Teachers Evaluation Agreement Passed, But Not in Classrooms

February 21, 2012 Updated: February 21, 2012

Last Thursday, New York State announced a last-minute agreement between the teachers’ unions and the state which provided a new guideline for teacher evaluations. This was the second time reform laws were passed at the state level without changes actually taking place in the classroom.

One reason for changes not trickling down to the classroom is because school districts statewide must first develop locally specific measures. In simple terms, the builder (the state) is allowing the homeowner (the districts) to choose the paint color, the carpet color, and the wallpaper.

The first time the state gave the districts a blueprint was in May 2010. Returning to the metaphor, after a year of looking at paint samples, the districts could not decide on a color, so the State Board of Regents picked one for everyone. The state teachers union, United Federation of Teachers (UFT), unhappy with the board’s selection, sued. It wasn’t that they did not like the color, it was more the shade.

All parties involved announced a new plan on Thursday, effectively scrapping the original blueprint. The announcement was warmly received. However, according to the UFT website, there is no new teacher evaluation system in place in New York City.

“The current teacher evaluation system (S or U) remains in effect until we have negotiated all the remaining details of the new system.” The districts are back to negotiating paint colors.

Gov. Andrew Cuomo is giving each of the districts until Jan. 17, 2013 to not only pick the colors, but paint the walls if the schools want to qualify for an increase in school aid. The bill passed on Thursday also provides “bonus points” for districts that implement a new system by Sept. 1, 2012.

Unlike in 2010, the state and unions appear to be closer to getting the changes they passed implemented in the classroom. In the 2010 blueprint, the state proposed that standardized tests have a weight of 25 points with 15 points for locally developed measures. The new proposal gives a more agreeable 20 points for each.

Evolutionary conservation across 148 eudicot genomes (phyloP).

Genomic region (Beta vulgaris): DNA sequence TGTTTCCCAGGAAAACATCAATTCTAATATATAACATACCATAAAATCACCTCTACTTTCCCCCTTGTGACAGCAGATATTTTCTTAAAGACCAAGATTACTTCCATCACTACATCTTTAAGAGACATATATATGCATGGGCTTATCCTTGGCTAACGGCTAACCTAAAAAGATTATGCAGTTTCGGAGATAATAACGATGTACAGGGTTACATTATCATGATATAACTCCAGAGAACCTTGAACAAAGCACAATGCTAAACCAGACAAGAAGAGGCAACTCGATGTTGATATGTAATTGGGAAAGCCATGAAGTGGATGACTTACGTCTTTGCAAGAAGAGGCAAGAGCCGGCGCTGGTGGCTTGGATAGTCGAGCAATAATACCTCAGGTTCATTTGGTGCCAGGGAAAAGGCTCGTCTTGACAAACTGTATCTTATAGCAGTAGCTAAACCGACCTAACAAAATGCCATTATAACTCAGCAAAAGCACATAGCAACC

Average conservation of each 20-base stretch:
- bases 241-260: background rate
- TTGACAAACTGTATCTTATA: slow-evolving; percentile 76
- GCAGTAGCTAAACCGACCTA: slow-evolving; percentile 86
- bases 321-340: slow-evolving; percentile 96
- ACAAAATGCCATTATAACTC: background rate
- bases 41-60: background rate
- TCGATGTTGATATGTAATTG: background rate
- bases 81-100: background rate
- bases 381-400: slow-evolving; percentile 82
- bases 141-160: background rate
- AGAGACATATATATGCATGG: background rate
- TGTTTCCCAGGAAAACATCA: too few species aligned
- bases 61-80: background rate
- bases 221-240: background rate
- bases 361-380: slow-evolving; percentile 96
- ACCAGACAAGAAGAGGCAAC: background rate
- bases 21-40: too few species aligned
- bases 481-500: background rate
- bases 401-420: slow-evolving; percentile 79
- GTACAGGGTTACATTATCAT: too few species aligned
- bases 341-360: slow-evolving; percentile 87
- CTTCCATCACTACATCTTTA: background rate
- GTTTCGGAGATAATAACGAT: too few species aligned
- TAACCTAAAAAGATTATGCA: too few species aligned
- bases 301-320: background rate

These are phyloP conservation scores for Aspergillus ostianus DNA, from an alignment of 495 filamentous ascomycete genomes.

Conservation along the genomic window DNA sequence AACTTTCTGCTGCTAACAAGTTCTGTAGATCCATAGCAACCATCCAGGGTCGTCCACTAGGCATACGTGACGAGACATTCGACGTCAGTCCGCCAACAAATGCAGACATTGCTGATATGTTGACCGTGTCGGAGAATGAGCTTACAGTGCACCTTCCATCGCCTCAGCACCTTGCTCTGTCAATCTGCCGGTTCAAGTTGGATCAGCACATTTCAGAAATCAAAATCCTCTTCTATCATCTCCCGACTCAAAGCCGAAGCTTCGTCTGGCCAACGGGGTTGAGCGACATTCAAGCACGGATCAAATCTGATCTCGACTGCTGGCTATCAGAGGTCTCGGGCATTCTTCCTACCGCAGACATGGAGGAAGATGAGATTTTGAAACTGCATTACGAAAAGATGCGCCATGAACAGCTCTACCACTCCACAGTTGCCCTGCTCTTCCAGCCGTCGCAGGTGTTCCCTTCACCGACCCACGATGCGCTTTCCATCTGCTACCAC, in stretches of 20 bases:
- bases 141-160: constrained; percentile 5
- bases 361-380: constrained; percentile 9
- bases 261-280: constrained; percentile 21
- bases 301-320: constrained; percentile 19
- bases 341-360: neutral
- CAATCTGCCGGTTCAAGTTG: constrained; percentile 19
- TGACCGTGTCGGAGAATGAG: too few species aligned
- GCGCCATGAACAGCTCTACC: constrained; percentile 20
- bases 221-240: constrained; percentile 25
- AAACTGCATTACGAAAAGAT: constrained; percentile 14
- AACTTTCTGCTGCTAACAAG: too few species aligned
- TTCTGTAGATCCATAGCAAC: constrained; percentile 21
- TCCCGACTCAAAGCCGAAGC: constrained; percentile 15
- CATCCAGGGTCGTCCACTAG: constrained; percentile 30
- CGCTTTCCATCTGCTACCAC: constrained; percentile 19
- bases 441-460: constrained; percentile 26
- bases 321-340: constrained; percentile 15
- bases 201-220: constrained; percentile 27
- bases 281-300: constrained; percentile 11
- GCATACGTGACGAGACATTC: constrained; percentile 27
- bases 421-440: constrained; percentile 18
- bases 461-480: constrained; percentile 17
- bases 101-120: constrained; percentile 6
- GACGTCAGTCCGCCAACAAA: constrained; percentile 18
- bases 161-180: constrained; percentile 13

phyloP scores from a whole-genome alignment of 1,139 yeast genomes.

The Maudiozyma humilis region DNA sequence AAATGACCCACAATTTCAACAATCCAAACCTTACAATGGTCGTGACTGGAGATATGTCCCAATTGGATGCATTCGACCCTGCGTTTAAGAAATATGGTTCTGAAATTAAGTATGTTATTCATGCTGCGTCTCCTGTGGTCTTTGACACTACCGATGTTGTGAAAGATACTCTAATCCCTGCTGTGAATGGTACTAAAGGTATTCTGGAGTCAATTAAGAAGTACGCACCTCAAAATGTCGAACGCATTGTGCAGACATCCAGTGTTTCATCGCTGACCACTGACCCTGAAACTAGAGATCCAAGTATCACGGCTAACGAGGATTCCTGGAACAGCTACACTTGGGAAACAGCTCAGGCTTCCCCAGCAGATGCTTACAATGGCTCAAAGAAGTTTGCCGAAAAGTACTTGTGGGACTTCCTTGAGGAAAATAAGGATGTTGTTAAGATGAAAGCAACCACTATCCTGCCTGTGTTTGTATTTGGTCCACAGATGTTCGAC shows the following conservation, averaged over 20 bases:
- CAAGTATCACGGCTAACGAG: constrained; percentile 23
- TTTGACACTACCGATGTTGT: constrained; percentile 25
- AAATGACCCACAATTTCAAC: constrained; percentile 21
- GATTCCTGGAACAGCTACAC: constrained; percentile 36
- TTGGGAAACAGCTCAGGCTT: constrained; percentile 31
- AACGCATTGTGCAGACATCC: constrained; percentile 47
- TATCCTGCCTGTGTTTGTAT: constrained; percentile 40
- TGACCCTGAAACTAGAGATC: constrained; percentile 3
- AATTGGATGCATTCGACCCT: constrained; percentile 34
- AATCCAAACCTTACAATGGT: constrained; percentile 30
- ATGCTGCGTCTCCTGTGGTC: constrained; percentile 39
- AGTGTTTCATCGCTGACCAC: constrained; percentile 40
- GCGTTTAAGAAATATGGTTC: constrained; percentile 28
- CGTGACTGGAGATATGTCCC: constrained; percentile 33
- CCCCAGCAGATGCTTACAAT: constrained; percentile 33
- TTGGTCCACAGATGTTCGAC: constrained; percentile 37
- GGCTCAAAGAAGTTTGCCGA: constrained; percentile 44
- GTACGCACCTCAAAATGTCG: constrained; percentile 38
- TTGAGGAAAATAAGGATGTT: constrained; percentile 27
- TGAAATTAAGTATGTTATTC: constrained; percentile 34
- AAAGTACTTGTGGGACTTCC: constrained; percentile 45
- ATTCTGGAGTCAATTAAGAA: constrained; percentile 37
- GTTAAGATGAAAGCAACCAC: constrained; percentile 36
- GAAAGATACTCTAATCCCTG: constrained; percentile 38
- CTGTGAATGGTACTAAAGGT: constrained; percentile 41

The teacher’s appeal process for poor evaluation grades in New York City had been a roadblock in getting the 2010 plan into the classroom, however that issue is also addressed, and largely agreed upon by both sides. The UFT, in their Q&A on their website addressing the changes, called the appeals process “much fairer.”

Despite the agreement of this issue, the appeals process only “becomes effective on Jan. 17, 2013 if New York City and the UFT agree to an overall evaluation system,” according to a statement from Cuomo’s office.

A negotiation schedule between the city and the unions to negotiate the specific local measures was not provided by either party, however both appeared willing to come to the table and get a deal done.

Mayor Bloomberg said in a statement, “While there are still issues that the city and UFT will be discussing in order to finalize an evaluation system, this resolves the lion’s share of the most difficult issues.”

When contacted, the UFT, the NYC Department of Education, and Gov. Cuomo’s press office declined to comment or go on record outside of press releases and public statements.